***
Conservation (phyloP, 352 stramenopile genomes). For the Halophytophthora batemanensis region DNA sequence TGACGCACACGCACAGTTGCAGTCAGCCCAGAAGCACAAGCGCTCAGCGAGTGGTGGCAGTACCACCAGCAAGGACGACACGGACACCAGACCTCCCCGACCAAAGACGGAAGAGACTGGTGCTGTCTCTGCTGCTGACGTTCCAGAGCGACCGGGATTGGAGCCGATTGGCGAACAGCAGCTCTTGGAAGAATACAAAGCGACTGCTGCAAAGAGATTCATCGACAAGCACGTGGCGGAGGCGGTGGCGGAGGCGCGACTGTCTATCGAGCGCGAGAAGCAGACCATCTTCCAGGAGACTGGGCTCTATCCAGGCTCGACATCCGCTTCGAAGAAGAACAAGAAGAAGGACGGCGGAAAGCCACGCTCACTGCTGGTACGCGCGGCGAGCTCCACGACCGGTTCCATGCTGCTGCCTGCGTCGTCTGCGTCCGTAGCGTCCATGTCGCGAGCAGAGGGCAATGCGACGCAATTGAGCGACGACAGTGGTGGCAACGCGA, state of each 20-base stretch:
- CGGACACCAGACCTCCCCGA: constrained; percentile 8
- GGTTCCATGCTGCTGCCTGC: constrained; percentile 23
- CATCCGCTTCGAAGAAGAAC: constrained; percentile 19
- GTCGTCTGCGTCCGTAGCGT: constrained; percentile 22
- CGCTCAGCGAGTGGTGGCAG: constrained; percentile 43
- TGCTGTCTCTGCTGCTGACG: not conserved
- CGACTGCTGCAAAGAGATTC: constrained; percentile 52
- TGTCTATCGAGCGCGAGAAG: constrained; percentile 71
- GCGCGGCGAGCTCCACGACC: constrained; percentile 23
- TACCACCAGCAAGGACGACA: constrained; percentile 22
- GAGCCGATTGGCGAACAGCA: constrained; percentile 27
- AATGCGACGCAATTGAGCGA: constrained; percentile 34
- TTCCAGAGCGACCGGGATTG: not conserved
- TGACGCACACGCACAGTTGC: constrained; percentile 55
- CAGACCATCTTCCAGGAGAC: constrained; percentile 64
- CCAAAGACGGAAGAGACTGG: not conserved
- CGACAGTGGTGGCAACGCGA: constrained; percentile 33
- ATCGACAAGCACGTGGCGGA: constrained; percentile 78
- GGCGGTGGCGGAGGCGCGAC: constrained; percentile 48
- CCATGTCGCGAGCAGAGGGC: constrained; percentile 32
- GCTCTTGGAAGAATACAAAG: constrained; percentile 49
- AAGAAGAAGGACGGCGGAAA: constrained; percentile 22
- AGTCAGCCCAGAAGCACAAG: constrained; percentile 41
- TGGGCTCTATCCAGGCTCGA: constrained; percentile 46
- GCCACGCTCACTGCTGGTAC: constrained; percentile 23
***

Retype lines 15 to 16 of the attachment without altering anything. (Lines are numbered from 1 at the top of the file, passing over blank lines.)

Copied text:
- TGACGCACACGCACAGTTGC: constrained; percentile 55
- CAGACCATCTTCCAGGAGAC: constrained; percentile 64